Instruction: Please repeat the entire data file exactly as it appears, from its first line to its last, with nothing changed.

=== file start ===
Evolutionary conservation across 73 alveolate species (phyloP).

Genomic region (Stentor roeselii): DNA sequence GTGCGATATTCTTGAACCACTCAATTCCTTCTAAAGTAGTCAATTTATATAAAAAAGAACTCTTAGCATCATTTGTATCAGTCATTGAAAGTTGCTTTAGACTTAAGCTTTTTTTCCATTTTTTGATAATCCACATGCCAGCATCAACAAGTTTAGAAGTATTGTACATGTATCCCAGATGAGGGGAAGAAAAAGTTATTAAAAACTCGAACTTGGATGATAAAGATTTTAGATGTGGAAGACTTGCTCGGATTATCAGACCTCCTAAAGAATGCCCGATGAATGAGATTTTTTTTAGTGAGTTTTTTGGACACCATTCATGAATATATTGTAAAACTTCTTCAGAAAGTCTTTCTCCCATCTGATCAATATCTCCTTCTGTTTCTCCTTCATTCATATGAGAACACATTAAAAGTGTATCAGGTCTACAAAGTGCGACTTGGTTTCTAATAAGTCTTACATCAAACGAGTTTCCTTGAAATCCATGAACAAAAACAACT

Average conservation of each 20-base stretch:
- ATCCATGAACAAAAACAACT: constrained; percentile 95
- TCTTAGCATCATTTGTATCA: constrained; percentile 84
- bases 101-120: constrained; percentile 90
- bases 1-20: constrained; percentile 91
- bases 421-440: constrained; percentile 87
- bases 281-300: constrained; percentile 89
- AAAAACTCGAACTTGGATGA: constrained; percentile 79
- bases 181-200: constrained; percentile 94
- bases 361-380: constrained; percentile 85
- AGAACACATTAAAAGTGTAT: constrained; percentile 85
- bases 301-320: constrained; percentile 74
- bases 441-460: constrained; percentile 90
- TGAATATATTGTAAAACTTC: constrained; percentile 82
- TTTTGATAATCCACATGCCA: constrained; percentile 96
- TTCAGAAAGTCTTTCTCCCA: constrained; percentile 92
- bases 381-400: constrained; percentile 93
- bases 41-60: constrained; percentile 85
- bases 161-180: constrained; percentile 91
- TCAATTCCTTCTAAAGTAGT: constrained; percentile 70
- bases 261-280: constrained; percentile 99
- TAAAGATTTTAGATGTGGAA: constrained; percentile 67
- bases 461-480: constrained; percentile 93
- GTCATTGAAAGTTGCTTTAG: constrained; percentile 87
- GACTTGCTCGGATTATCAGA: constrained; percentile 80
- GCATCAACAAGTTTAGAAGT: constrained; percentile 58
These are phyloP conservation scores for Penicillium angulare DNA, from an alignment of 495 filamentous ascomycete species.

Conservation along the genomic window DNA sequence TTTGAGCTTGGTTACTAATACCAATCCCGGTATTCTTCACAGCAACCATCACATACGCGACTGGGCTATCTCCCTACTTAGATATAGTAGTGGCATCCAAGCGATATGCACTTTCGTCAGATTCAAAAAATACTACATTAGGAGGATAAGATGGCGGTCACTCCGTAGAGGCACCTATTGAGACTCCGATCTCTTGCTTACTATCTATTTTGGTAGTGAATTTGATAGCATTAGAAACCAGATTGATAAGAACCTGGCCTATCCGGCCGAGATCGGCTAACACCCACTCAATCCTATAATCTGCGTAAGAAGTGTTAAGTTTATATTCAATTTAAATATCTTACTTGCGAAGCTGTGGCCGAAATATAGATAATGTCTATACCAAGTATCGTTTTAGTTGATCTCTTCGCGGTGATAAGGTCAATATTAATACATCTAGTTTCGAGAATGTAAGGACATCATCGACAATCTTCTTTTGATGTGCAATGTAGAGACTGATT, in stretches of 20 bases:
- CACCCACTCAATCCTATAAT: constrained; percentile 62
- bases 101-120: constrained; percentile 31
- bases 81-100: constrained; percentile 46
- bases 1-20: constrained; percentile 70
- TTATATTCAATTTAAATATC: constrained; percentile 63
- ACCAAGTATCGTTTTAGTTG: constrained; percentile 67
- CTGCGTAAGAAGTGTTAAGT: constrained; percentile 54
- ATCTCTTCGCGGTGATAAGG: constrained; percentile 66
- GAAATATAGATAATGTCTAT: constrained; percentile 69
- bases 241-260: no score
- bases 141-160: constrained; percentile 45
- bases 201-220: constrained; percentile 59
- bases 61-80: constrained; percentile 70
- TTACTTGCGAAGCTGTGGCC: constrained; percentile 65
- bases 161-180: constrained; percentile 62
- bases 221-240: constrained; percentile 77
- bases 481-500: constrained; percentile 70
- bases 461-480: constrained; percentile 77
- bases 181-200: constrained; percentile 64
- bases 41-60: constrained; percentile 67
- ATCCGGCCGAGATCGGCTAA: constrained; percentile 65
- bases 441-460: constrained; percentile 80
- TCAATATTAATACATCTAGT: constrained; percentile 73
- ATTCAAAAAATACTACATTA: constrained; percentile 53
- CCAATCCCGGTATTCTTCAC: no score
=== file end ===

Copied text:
Evolutionary conservation across 73 alveolate species (phyloP).

Genomic region (Stentor roeselii): DNA sequence GTGCGATATTCTTGAACCACTCAATTCCTTCTAAAGTAGTCAATTTATATAAAAAAGAACTCTTAGCATCATTTGTATCAGTCATTGAAAGTTGCTTTAGACTTAAGCTTTTTTTCCATTTTTTGATAATCCACATGCCAGCATCAACAAGTTTAGAAGTATTGTACATGTATCCCAGATGAGGGGAAGAAAAAGTTATTAAAAACTCGAACTTGGATGATAAAGATTTTAGATGTGGAAGACTTGCTCGGATTATCAGACCTCCTAAAGAATGCCCGATGAATGAGATTTTTTTTAGTGAGTTTTTTGGACACCATTCATGAATATATTGTAAAACTTCTTCAGAAAGTCTTTCTCCCATCTGATCAATATCTCCTTCTGTTTCTCCTTCATTCATATGAGAACACATTAAAAGTGTATCAGGTCTACAAAGTGCGACTTGGTTTCTAATAAGTCTTACATCAAACGAGTTTCCTTGAAATCCATGAACAAAAACAACT

Average conservation of each 20-base stretch:
- ATCCATGAACAAAAACAACT: constrained; percentile 95
- TCTTAGCATCATTTGTATCA: constrained; percentile 84
- bases 101-120: constrained; percentile 90
- bases 1-20: constrained; percentile 91
- bases 421-440: constrained; percentile 87
- bases 281-300: constrained; percentile 89
- AAAAACTCGAACTTGGATGA: constrained; percentile 79
- bases 181-200: constrained; percentile 94
- bases 361-380: constrained; percentile 85
- AGAACACATTAAAAGTGTAT: constrained; percentile 85
- bases 301-320: constrained; percentile 74
- bases 441-460: constrained; percentile 90
- TGAATATATTGTAAAACTTC: constrained; percentile 82
- TTTTGATAATCCACATGCCA: constrained; percentile 96
- TTCAGAAAGTCTTTCTCCCA: constrained; percentile 92
- bases 381-400: constrained; percentile 93
- bases 41-60: constrained; percentile 85
- bases 161-180: constrained; percentile 91
- TCAATTCCTTCTAAAGTAGT: constrained; percentile 70
- bases 261-280: constrained; percentile 99
- TAAAGATTTTAGATGTGGAA: constrained; percentile 67
- bases 461-480: constrained; percentile 93
- GTCATTGAAAGTTGCTTTAG: constrained; percentile 87
- GACTTGCTCGGATTATCAGA: constrained; percentile 80
- GCATCAACAAGTTTAGAAGT: constrained; percentile 58
These are phyloP conservation scores for Penicillium angulare DNA, from an alignment of 495 filamentous ascomycete species.

Conservation along the genomic window DNA sequence TTTGAGCTTGGTTACTAATACCAATCCCGGTATTCTTCACAGCAACCATCACATACGCGACTGGGCTATCTCCCTACTTAGATATAGTAGTGGCATCCAAGCGATATGCACTTTCGTCAGATTCAAAAAATACTACATTAGGAGGATAAGATGGCGGTCACTCCGTAGAGGCACCTATTGAGACTCCGATCTCTTGCTTACTATCTATTTTGGTAGTGAATTTGATAGCATTAGAAACCAGATTGATAAGAACCTGGCCTATCCGGCCGAGATCGGCTAACACCCACTCAATCCTATAATCTGCGTAAGAAGTGTTAAGTTTATATTCAATTTAAATATCTTACTTGCGAAGCTGTGGCCGAAATATAGATAATGTCTATACCAAGTATCGTTTTAGTTGATCTCTTCGCGGTGATAAGGTCAATATTAATACATCTAGTTTCGAGAATGTAAGGACATCATCGACAATCTTCTTTTGATGTGCAATGTAGAGACTGATT, in stretches of 20 bases:
- CACCCACTCAATCCTATAAT: constrained; percentile 62
- bases 101-120: constrained; percentile 31
- bases 81-100: constrained; percentile 46
- bases 1-20: constrained; percentile 70
- TTATATTCAATTTAAATATC: constrained; percentile 63
- ACCAAGTATCGTTTTAGTTG: constrained; percentile 67
- CTGCGTAAGAAGTGTTAAGT: constrained; percentile 54
- ATCTCTTCGCGGTGATAAGG: constrained; percentile 66
- GAAATATAGATAATGTCTAT: constrained; percentile 69
- bases 241-260: no score
- bases 141-160: constrained; percentile 45
- bases 201-220: constrained; percentile 59
- bases 61-80: constrained; percentile 70
- TTACTTGCGAAGCTGTGGCC: constrained; percentile 65
- bases 161-180: constrained; percentile 62
- bases 221-240: constrained; percentile 77
- bases 481-500: constrained; percentile 70
- bases 461-480: constrained; percentile 77
- bases 181-200: constrained; percentile 64
- bases 41-60: constrained; percentile 67
- ATCCGGCCGAGATCGGCTAA: constrained; percentile 65
- bases 441-460: constrained; percentile 80
- TCAATATTAATACATCTAGT: constrained; percentile 73
- ATTCAAAAAATACTACATTA: constrained; percentile 53
- CCAATCCCGGTATTCTTCAC: no score